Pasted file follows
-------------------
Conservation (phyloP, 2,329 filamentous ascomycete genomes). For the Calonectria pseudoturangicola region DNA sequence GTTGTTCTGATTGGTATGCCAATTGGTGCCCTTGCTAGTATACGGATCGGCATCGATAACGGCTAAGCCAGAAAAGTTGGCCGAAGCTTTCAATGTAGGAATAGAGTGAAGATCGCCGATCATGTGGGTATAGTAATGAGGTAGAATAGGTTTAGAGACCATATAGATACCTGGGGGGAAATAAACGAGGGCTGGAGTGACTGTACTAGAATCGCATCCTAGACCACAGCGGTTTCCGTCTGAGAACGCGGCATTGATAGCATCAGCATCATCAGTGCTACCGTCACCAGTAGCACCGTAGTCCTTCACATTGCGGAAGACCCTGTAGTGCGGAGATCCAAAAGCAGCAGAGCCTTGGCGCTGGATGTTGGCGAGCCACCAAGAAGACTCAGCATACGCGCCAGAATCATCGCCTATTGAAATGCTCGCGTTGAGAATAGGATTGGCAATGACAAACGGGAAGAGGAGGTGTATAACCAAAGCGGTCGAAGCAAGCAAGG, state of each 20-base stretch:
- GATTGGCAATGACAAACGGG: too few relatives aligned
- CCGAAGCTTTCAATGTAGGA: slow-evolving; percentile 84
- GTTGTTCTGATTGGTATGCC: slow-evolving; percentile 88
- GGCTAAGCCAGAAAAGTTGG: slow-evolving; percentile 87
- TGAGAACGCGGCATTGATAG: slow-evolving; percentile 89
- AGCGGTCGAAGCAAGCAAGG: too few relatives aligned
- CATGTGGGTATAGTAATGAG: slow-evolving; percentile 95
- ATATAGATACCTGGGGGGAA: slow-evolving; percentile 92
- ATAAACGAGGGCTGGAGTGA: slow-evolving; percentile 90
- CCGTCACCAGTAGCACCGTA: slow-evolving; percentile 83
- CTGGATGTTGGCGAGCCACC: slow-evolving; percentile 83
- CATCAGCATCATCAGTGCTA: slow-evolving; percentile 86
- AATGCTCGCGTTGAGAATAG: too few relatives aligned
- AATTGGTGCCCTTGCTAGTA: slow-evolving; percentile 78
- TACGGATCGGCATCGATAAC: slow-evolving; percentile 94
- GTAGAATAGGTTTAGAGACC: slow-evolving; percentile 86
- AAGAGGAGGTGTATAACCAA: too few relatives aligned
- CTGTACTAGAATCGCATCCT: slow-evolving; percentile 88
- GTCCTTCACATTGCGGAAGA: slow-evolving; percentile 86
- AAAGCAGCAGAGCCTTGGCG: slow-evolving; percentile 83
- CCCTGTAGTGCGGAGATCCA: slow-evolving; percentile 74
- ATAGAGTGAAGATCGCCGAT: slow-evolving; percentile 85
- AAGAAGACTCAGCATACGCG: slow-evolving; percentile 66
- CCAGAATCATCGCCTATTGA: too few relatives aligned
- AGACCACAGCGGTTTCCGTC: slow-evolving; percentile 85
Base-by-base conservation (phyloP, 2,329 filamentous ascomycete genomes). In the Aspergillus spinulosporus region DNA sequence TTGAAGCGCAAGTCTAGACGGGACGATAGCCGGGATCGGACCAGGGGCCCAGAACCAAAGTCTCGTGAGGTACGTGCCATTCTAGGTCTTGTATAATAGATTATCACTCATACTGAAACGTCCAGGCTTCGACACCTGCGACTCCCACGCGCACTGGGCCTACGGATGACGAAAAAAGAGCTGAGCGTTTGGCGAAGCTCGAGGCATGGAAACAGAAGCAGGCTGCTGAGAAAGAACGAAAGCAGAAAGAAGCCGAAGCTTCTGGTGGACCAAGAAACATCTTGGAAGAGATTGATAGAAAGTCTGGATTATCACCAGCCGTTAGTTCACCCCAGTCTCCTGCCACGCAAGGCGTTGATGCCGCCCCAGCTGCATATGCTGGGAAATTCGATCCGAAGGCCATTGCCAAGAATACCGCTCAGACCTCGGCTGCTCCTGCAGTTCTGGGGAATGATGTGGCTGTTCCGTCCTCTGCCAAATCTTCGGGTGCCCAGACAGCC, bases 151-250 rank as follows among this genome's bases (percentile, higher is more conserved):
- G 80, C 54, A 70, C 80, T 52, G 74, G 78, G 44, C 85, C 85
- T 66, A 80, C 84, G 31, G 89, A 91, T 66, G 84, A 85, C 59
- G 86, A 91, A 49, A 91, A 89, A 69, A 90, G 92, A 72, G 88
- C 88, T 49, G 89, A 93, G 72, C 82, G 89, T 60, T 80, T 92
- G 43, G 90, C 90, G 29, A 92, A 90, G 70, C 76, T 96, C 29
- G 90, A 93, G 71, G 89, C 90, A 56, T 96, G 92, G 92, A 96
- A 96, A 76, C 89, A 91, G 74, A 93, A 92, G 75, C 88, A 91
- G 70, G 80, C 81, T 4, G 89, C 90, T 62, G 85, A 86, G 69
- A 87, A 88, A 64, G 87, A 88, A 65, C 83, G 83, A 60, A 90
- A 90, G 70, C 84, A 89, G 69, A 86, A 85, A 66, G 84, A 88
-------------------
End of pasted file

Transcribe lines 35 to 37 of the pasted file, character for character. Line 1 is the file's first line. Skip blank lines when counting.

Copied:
- G 70, G 80, C 81, T 4, G 89, C 90, T 62, G 85, A 86, G 69
- A 87, A 88, A 64, G 87, A 88, A 65, C 83, G 83, A 60, A 90
- A 90, G 70, C 84, A 89, G 69, A 86, A 85, A 66, G 84, A 88